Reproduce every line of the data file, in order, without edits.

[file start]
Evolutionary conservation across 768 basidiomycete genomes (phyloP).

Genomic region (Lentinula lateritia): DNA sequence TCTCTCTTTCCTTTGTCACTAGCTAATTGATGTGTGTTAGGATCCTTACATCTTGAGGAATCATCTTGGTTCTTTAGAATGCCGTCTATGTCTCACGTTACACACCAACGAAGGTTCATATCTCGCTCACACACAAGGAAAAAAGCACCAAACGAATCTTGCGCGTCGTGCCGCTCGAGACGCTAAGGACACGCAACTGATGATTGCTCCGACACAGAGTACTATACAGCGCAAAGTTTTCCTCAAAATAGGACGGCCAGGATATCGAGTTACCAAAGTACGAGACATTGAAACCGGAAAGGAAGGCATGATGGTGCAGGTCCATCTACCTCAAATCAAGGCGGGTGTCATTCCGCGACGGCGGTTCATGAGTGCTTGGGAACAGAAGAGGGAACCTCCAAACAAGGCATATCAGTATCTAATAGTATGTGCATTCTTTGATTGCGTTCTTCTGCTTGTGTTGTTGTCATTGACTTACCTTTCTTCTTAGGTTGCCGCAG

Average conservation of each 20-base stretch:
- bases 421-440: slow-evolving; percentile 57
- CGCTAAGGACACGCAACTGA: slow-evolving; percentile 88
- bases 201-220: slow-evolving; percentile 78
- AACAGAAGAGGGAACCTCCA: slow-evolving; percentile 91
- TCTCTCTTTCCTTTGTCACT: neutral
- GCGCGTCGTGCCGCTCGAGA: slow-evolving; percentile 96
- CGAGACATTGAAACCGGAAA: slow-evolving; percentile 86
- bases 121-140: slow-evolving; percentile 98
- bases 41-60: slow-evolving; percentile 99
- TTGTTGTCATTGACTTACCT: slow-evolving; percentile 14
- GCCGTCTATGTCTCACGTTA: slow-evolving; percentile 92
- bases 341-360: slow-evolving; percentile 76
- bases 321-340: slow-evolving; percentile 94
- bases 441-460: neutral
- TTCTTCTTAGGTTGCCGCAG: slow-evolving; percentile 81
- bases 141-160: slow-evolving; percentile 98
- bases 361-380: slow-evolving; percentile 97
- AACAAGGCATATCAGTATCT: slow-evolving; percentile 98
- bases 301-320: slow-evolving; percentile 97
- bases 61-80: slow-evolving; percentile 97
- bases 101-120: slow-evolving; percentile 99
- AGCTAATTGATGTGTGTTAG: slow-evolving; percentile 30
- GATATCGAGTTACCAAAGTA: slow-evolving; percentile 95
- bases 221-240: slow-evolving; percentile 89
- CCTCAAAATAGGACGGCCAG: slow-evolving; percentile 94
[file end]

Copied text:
Evolutionary conservation across 768 basidiomycete genomes (phyloP).

Genomic region (Lentinula lateritia): DNA sequence TCTCTCTTTCCTTTGTCACTAGCTAATTGATGTGTGTTAGGATCCTTACATCTTGAGGAATCATCTTGGTTCTTTAGAATGCCGTCTATGTCTCACGTTACACACCAACGAAGGTTCATATCTCGCTCACACACAAGGAAAAAAGCACCAAACGAATCTTGCGCGTCGTGCCGCTCGAGACGCTAAGGACACGCAACTGATGATTGCTCCGACACAGAGTACTATACAGCGCAAAGTTTTCCTCAAAATAGGACGGCCAGGATATCGAGTTACCAAAGTACGAGACATTGAAACCGGAAAGGAAGGCATGATGGTGCAGGTCCATCTACCTCAAATCAAGGCGGGTGTCATTCCGCGACGGCGGTTCATGAGTGCTTGGGAACAGAAGAGGGAACCTCCAAACAAGGCATATCAGTATCTAATAGTATGTGCATTCTTTGATTGCGTTCTTCTGCTTGTGTTGTTGTCATTGACTTACCTTTCTTCTTAGGTTGCCGCAG

Average conservation of each 20-base stretch:
- bases 421-440: slow-evolving; percentile 57
- CGCTAAGGACACGCAACTGA: slow-evolving; percentile 88
- bases 201-220: slow-evolving; percentile 78
- AACAGAAGAGGGAACCTCCA: slow-evolving; percentile 91
- TCTCTCTTTCCTTTGTCACT: neutral
- GCGCGTCGTGCCGCTCGAGA: slow-evolving; percentile 96
- CGAGACATTGAAACCGGAAA: slow-evolving; percentile 86
- bases 121-140: slow-evolving; percentile 98
- bases 41-60: slow-evolving; percentile 99
- TTGTTGTCATTGACTTACCT: slow-evolving; percentile 14
- GCCGTCTATGTCTCACGTTA: slow-evolving; percentile 92
- bases 341-360: slow-evolving; percentile 76
- bases 321-340: slow-evolving; percentile 94
- bases 441-460: neutral
- TTCTTCTTAGGTTGCCGCAG: slow-evolving; percentile 81
- bases 141-160: slow-evolving; percentile 98
- bases 361-380: slow-evolving; percentile 97
- AACAAGGCATATCAGTATCT: slow-evolving; percentile 98
- bases 301-320: slow-evolving; percentile 97
- bases 61-80: slow-evolving; percentile 97
- bases 101-120: slow-evolving; percentile 99
- AGCTAATTGATGTGTGTTAG: slow-evolving; percentile 30
- GATATCGAGTTACCAAAGTA: slow-evolving; percentile 95
- bases 221-240: slow-evolving; percentile 89
- CCTCAAAATAGGACGGCCAG: slow-evolving; percentile 94